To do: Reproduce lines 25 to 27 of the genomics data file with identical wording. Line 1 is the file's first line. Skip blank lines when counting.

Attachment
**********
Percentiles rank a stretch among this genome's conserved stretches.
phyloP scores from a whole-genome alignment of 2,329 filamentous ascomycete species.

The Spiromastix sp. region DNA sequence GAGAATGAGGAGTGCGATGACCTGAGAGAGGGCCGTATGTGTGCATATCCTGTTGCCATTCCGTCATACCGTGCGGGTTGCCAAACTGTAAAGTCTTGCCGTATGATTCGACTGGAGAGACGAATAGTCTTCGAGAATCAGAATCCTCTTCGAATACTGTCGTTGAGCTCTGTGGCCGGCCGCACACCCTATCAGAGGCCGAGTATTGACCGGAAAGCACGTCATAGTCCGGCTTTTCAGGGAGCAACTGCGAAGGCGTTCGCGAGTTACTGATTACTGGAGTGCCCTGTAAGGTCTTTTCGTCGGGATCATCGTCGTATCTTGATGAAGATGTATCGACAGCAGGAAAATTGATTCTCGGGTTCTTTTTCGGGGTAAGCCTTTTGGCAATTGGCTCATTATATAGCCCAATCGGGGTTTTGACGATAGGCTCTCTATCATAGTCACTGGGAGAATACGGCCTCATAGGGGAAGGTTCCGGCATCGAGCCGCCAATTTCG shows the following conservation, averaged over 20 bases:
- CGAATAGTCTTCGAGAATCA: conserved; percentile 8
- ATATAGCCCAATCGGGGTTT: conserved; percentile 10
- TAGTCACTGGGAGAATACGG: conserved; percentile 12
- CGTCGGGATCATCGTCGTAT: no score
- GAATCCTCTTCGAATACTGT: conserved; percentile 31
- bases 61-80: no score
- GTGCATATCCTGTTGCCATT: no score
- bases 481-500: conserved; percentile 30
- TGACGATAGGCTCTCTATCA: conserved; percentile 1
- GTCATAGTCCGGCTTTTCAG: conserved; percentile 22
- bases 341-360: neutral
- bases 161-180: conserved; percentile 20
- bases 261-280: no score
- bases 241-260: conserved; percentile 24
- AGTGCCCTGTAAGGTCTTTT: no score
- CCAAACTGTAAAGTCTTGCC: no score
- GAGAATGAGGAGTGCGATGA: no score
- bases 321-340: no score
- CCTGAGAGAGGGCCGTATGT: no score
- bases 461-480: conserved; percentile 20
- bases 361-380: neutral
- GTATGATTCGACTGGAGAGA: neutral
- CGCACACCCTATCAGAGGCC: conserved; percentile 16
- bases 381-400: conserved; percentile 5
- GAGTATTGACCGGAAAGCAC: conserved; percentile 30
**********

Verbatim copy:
- GTATGATTCGACTGGAGAGA: neutral
- CGCACACCCTATCAGAGGCC: conserved; percentile 16
- bases 381-400: conserved; percentile 5